The plot is full of holes and is nearly incoherent at times, which is not necessarily unusual for 70s Italian fare, but the filmmakers take far too long getting to the point. The screenplay and direction are limp and leaden for roughly the first hour of running time; there is virtually no sizzle or excitement until the third act, by which time the viewer is hardly paying attention. Like the American UFO researchers who apparently inspired this piece, the filmmakers evidently took themselves far too seriously to have any fun.
It would be neglectful of me not to explain the title of my review, and give some examples of the filmmaker's incompetence while I'm at it:
~ The sequences of the "invisible" aliens stalking the characters are filmed in the first person, using a fisheye lens, accompanied by a mindless droning high-pitched "chirp-chirp-chirp-chirp" synthesizer track and an occasional metallic heavy-breathing sound. As the aliens approach, the room lights go out, and the characters usually stand still rather than investigating why the lights went out as most normal people presumably would. (Note to Italian exploitation fans: Although the beautiful model is involved in these sequences, she remains fully clothed here too, and the aliens never do anything truly exciting like, say, beheading a character.) The director obviously intended for these sequences to be suspenseful, but he relies on them too much and drags them out far too long – one gets the sense that he was simply padding the movie's running time. What's worse, I could still hear the obnoxious "chirp-chirp-chirp-chirp" in my head the morning after watching the film.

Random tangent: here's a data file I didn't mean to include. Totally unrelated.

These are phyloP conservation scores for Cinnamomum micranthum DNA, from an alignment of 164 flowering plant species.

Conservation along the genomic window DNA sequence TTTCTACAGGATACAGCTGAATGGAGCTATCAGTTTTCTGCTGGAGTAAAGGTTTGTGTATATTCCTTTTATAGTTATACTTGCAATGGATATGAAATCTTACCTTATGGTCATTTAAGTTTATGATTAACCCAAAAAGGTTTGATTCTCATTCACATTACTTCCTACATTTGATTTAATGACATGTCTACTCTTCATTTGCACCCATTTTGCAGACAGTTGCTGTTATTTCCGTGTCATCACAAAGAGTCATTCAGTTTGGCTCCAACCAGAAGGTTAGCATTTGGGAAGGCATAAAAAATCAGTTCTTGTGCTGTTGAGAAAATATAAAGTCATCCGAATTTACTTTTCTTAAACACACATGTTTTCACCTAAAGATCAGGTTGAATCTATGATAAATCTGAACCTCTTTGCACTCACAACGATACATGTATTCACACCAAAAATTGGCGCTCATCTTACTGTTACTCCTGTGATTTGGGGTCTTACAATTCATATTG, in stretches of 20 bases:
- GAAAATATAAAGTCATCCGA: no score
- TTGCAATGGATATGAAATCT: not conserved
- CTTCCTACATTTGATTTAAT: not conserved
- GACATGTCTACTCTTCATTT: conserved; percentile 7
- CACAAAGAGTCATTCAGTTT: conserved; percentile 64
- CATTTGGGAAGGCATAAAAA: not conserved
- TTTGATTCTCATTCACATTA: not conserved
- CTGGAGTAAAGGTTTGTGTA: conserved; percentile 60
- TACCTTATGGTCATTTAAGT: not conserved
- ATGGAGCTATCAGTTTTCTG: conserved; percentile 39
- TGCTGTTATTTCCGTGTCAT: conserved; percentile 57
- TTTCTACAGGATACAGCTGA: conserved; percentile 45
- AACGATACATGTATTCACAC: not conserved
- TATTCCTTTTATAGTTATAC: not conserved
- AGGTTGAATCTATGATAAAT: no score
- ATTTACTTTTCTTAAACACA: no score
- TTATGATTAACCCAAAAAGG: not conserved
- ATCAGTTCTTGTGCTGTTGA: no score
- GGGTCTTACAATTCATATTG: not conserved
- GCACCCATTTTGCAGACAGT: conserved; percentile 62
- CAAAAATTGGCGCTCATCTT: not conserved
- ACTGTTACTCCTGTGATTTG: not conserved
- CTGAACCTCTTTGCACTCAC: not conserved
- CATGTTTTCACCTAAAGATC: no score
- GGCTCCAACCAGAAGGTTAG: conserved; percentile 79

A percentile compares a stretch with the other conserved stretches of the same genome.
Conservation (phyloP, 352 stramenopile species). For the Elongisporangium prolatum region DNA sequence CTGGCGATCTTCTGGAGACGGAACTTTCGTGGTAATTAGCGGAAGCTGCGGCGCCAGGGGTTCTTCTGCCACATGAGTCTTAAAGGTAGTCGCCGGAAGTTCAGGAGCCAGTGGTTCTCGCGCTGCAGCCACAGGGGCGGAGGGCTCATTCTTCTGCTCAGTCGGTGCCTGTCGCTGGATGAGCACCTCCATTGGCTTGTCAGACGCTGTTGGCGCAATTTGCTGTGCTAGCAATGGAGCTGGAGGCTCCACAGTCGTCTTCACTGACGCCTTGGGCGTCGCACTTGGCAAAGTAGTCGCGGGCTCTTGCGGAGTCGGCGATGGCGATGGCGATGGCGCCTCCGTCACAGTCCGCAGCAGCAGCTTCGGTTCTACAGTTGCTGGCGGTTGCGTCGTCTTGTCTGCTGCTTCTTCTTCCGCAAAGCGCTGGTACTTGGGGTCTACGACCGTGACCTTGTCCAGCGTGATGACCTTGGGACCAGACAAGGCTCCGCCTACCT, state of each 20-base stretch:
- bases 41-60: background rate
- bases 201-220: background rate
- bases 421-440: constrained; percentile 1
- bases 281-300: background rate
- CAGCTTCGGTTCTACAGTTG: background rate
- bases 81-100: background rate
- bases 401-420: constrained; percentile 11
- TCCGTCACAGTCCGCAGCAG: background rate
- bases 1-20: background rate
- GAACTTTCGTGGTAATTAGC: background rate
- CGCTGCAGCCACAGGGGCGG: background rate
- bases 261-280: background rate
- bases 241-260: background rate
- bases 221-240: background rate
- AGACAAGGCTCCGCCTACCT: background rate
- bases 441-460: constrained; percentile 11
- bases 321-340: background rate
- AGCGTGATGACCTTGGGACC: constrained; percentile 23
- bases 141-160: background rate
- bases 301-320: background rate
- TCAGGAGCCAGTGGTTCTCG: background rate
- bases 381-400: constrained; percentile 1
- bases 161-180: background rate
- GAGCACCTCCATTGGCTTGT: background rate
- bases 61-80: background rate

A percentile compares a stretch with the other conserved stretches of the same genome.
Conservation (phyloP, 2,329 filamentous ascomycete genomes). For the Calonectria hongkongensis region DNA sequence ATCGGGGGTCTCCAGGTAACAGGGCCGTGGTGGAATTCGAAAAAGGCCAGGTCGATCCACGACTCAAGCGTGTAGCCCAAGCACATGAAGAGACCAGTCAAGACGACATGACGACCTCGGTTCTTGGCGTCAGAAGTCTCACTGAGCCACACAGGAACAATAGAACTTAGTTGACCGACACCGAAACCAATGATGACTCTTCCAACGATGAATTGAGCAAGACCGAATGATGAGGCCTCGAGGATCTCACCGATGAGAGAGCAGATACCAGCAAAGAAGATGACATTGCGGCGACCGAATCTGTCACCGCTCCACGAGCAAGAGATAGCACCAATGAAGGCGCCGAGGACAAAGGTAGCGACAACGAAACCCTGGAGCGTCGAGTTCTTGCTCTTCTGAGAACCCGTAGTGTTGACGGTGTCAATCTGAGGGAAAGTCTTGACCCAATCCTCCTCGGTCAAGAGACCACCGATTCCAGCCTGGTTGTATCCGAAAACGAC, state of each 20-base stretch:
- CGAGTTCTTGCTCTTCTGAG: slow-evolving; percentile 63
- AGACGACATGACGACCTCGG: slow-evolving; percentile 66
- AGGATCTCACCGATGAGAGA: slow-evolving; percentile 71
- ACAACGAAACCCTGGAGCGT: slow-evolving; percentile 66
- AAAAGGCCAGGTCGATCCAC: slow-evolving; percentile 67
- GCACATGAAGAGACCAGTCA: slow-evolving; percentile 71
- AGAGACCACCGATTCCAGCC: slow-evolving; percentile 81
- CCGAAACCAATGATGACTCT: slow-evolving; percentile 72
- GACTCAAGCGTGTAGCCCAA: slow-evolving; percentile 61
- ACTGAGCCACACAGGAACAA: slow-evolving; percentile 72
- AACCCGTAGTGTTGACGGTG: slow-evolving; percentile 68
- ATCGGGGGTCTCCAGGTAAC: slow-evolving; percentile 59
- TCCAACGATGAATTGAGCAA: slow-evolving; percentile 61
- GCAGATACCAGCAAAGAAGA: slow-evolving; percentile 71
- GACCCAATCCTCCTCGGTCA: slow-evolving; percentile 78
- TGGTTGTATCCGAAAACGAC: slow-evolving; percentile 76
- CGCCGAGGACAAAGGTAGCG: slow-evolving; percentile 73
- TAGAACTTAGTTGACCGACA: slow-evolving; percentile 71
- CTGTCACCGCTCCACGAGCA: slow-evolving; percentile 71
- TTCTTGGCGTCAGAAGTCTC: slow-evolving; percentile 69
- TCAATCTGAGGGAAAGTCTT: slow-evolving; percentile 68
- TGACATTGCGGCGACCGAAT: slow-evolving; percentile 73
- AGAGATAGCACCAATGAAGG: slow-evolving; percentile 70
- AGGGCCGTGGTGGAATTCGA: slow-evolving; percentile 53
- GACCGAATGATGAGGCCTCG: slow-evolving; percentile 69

~ The film's British locale is never believable. Not only do none of the buildings look British, but the cars are left-hand drive, and characters' offices and apartments are decorated with picturesque posters with British tourist attractions on them, making the sets look as if they were decorated by a travel agent – which they probably were.